Connect with us


Good news looms for Vodafone, as Telefonica offloads towers

Inside Telecom Staff




Spanish telco Telefonica agreed on Wednesday to sell its tower portfolio in both the European and Latin American markets to American Tower for €7.7 billion (or $9.4 billion).

Telefonica will offload almost 30,722 existing communications sites pertaining to its telecom infrastructure subsidiary, Telxius Towers across Brazil, Chile, Peru, Argentina, Germany, and Spain.

American Tower is a leading independent owner, operator, and developer of multitenant communications real estate with a portfolio of over 183,000 communications sites.

The statement issued by the Spanish incumbent said that American Tower will now become Telefonica’s leading supplier in both Europe and Latin America, maintaining its status as a partner in strategic projects in Brazil, Argentina, and Colombia.

“After this great operation we will continue to focus on our most ambitious objectives: the integration of O2 with Virgin in the United Kingdom, the purchase of Oi mobile in Brazil and the reduction of debt,” said Telefónica chief executive José María Álvarez-Pallete, in a statement.

The deal comes at a time where the Spanish telco scrambles to reduce its staggering debt over the past few years, prompting the company sell off non-core assets in Central America.

Reports say that most of its other Latin American business are also on the chopping block.

This isn’t the first time the company has monetized on its tower assets, as it has offloaded numerous sites in Latin America, while selling off shares of Telxius to several private investors that include KKR; as it stands, Telefonica Infra owns 50.1 percent of the business.

Telefónica’s net financial debt, excluding lease liabilities, stood at €36.7 billion at the end of September 2020, down by just over €2 billion from the end of 2019.

But its debt-to-earnings ratio was slightly higher at 2.77x.

Earlier last year, O2 UK and Virgin Media had agreed to merge, with the deal currently being reviewed by the Competition and Markets Authority (CMA).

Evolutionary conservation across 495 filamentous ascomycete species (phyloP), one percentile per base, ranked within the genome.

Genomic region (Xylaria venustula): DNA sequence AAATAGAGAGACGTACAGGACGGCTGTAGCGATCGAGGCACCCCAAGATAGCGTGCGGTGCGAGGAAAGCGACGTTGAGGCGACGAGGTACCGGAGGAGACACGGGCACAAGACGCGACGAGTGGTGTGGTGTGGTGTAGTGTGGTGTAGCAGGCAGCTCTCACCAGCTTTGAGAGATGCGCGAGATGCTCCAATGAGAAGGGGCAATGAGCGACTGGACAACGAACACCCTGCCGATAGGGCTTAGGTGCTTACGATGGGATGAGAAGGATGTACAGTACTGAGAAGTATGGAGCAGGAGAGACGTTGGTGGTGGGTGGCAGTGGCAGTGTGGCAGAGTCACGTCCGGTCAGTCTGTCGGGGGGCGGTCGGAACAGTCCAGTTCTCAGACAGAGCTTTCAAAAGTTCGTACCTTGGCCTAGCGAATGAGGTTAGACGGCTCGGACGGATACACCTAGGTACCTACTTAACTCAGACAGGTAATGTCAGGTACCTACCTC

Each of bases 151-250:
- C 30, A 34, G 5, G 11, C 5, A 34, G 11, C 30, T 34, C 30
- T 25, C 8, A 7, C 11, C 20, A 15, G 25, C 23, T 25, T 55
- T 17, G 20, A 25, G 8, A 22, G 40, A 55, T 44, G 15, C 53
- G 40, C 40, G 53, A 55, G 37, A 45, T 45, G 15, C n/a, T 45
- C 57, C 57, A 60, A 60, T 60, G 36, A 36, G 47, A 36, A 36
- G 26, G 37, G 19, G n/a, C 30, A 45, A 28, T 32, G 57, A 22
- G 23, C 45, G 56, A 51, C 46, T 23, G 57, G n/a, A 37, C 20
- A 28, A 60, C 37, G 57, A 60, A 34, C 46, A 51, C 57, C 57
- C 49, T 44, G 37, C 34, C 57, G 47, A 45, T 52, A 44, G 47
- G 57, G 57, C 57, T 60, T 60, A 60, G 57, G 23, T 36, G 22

It is worth mentioning that the three-way Oi deal– which will see Telefónica, America Movil and TIM acquire the Brazilian telco’s mobile assets – was announced in December 2020.

The significant purchasing price of the sites will allow the company to make sizeable gains, as it estimates its capital gain from the deal at around €3.5 billion.

“Once the transaction is complete, the Telefónica Group’s net financial debt will be reduced by approximately €4.6 billion and the leverage ratio (Net Debt/OIBDAaL) by approximately 0.3 times,” the statement read.

Telxius generated an estimated OIBDAaL (operating income before depreciation and amortization, after leases) of €190 million over the past 12 months, Telefónica said.

When adjusting the numbers to highlight the full impact of its German asset transfer made back in June 2020, then the Telxius price tag will imply 30.5 times multiple of pro forma OBIDAaL.

This could translate into positive news for competitor Vodafone which is striving to float its infrastructure subsidiary, Vantage Tower in Germany later this year.

The €7.7 billion Telxius price tag has pushed analysts to predict high teens to low 20s of billions of euros for Vantage Tower.

Vantage Towers generated pro forma EBITDAaL of €742 million last year, including contributions from its Italian and UK towers. While its earnings metric is not directly comparable to Telefónica’s OIBDAaL, it gives an insight onto the sum of the acquisition; 30 times EBITDAaL would value Vantage Towers at €22 billion.